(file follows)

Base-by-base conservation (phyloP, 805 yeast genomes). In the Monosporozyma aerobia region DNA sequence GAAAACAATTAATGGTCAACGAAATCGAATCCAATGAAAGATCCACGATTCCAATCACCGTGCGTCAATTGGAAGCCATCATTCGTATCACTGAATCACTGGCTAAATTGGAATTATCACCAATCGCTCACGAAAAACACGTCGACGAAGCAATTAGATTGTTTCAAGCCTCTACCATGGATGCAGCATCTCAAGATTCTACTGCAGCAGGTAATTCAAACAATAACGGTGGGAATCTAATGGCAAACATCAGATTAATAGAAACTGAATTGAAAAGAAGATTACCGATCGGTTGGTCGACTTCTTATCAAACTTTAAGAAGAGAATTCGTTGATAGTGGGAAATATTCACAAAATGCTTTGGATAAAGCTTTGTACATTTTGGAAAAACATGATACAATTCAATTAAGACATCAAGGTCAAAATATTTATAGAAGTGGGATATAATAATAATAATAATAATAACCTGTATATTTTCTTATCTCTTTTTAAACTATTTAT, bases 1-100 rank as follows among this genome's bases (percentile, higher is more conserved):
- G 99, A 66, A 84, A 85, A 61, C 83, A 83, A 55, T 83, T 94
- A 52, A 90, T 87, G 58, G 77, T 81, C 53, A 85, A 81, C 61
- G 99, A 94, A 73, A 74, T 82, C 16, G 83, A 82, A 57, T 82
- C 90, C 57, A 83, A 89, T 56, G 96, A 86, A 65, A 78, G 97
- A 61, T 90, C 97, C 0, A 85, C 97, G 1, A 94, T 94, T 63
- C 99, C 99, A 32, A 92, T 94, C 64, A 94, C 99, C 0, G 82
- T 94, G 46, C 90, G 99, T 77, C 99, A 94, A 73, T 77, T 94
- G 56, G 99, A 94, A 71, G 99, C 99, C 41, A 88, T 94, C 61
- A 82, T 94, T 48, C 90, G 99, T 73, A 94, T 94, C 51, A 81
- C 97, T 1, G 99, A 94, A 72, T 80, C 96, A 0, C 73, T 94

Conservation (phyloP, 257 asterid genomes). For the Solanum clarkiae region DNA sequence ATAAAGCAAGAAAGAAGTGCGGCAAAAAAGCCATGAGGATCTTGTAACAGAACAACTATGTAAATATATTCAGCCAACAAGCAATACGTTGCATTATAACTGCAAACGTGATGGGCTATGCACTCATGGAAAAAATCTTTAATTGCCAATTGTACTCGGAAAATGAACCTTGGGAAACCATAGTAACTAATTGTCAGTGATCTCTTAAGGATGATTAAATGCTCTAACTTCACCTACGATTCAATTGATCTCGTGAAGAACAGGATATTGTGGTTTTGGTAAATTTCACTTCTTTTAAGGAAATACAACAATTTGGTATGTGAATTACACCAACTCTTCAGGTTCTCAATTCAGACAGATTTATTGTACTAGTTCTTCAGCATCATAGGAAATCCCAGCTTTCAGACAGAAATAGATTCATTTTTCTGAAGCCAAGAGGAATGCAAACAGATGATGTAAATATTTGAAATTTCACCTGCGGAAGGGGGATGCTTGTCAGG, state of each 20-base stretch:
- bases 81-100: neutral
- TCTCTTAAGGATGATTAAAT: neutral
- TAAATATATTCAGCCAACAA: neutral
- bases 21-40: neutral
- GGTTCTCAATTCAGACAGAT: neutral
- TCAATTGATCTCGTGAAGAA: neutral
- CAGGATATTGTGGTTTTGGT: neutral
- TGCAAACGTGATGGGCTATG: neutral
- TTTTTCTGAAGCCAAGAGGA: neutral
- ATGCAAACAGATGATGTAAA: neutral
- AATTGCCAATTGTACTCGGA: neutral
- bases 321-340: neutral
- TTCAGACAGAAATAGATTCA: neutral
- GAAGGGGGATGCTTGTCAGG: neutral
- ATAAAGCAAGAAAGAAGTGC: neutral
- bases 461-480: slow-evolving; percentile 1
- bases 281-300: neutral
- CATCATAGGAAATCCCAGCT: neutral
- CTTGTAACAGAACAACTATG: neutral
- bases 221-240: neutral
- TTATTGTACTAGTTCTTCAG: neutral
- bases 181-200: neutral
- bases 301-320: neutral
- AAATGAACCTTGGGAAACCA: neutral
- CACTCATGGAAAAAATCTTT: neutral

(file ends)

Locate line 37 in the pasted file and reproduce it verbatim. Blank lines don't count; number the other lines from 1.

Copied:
- CACTCATGGAAAAAATCTTT: neutral